POLAND:Fire Situation in Poland

(IFFN No. 27 - July 2002, p. 38-64)


Introduction – Terminology and Classification

According to the Poland’s legal system, forest is defined as either category of ground:

1)compact ground pieces of area at least 0.1 ha, covered with forest vegetation (forest plantations) – trees and shrubs and forest floor vegetation, or at a transitional stage without vegetation:

a)       intended for forestry production, or

b)       nature reserve or part of a National Park, or

c)       included in the monuments register;

2)connected with forestry, occupied by buildings or other structures, water melioration facilities, forest roads and lines, ground beneath power lines, forest nurseries, timber storage places, or grounds used as forest parking grounds and tourism facilities.

Explanation to the statistical data

Several fire categories are identified in statistical data collection systems in Poland. Depending on actual type of vegetation cover different wildfire (this term comes from the FAO classification system) categories are identified. Fire-related data are collected by different institutions, depending on the jurisdiction (responsible agency or ministry, ownership, etc.). As a consequence, the data collected have differentiated structure.

The most precise and complete statistical data concerning forest fires (definition of forest according to the FAO nomenclature: fires on high forest lands) in public (state-owned) lands under the administration of the State Forests (SF) as collected each year by the General Directorate of State Forests (GDSF). The collected data include spatial distribution (size of area burned, location down to the Forest District level), temporal information (time of occurrence, age of burnt stands), causes, and value of final losses. Moreover, data are available on material means and financial resources spent on fire protection. In the periodic forest fire reports (until 1999) from Poland to the statistical data collection for ECE/FAO only forest areas under the administration of State Forests (78.4% of total country’s forest) have been included.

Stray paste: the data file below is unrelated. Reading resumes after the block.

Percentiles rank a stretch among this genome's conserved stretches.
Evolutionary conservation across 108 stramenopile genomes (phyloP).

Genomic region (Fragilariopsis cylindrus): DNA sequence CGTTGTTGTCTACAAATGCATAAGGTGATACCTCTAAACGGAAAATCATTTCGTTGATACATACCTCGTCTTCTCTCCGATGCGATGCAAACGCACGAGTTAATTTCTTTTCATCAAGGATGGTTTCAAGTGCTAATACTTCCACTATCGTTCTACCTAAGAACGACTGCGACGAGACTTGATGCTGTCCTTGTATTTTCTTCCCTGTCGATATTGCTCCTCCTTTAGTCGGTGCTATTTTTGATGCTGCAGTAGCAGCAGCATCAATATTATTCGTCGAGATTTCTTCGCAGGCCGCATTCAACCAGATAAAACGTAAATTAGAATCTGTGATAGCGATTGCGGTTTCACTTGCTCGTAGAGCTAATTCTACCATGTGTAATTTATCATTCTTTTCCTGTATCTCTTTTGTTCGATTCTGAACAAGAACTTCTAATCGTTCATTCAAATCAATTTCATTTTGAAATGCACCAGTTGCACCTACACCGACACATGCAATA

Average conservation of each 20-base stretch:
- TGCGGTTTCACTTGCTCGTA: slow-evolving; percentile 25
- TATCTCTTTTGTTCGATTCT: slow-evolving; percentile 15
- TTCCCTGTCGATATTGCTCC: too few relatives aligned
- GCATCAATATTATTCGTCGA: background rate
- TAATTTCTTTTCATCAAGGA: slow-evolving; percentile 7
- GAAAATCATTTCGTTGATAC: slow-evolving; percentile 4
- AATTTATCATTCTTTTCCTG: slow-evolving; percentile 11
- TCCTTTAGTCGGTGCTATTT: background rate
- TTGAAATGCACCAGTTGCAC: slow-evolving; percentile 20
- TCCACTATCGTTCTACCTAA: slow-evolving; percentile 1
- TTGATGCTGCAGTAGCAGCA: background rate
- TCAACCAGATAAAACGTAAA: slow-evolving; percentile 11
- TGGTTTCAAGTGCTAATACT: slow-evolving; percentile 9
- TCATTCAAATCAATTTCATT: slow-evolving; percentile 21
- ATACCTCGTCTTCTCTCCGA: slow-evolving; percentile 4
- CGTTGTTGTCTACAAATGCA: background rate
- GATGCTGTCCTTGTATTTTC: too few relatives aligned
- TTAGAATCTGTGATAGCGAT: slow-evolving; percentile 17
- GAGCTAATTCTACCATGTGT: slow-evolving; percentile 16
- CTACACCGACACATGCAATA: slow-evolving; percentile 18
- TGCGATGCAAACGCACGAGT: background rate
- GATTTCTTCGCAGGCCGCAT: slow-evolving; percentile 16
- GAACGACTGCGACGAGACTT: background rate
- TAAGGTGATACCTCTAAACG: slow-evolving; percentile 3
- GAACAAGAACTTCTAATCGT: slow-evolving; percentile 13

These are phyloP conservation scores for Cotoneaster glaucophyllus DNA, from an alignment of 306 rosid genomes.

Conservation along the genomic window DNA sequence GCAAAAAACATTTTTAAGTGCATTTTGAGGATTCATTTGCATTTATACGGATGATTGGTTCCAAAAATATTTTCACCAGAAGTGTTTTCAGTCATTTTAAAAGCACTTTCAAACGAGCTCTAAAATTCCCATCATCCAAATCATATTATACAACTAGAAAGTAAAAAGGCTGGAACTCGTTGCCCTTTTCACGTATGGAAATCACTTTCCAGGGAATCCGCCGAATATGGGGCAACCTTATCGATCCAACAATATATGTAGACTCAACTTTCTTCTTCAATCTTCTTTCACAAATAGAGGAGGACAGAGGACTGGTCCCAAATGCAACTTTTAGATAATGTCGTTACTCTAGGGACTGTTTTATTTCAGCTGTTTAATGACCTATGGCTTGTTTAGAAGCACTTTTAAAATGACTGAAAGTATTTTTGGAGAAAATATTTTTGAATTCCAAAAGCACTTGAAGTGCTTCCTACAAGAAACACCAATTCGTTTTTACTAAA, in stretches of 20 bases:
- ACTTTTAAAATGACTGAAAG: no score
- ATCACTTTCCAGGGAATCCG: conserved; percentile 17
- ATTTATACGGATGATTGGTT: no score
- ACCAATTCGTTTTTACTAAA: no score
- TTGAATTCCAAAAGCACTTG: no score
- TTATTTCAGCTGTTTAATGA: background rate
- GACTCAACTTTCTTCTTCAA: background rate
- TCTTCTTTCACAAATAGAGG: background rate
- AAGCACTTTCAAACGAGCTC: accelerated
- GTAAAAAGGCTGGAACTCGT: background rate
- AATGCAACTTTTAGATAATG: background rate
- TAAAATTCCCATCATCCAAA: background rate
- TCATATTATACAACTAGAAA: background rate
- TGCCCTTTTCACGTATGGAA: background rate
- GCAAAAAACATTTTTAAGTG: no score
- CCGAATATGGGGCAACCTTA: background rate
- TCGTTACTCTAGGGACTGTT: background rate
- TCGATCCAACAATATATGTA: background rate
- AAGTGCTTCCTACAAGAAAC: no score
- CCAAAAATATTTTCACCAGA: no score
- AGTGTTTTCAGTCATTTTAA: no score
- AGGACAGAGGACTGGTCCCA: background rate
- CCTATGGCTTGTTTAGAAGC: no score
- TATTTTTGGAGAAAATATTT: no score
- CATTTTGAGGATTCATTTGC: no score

A less detailed statistical data basis covering all forest fires in Poland (including those in non-state owned forest, i.e. private forests, national parks, communal forest and other) has been completed by the National Headquarters of State Fire Service (NH-SFS). This data base contains the information of total burnt area, the number of new fires by time of occurrence (day, month), location (Province), its cause and category of size. Additionally it contains information on the number of fires in town forests and parks (these two are not included in the category: forest area), without specifying the size of burnt area. NH-SFS has also been collecting the data on number and size of crop fires, meadows and stubbles and waste land (according to the FAO nomenclature: other land).

Forest Area and Ownership

The total area of Polish forests is 8.865 million ha. The forest cover index is 28.35%. Poland belongs to the group of countries with characteristically diverse ownership structure dominated by public forest, similar to Greece and Ireland (Fig.1). The proportion of privately owned forest is geographically differentiated: from about 40% in the Małpolskie Province (south-eastern part of the country) and Mazowieckie Province (central part of Poland) down some 1-2% in Lubuskie, Zachodniopomorskie and Dolnośląskie Province (along the western border of the country). As a result of the recent public administration reform the structure of supervision over private and municipal forest was altered. Before the reform the State Forests and National Park authorities supervised as much as 98.7% of the area. Beginning with the year 2000 the share of local authorities (starostwa) supervision increased to the present level of 18%. Considering the average size of 1.3 ha of privately owned forest fire protection is difficult. This situation and the lacking activity of the forest owners make it almost impossible to carry effective forest management in these forests. State Forests occupy 28,000 forest complexes out of which 6,000 are smaller than 5 ha.

Forest Fire Danger, Hazard and Risk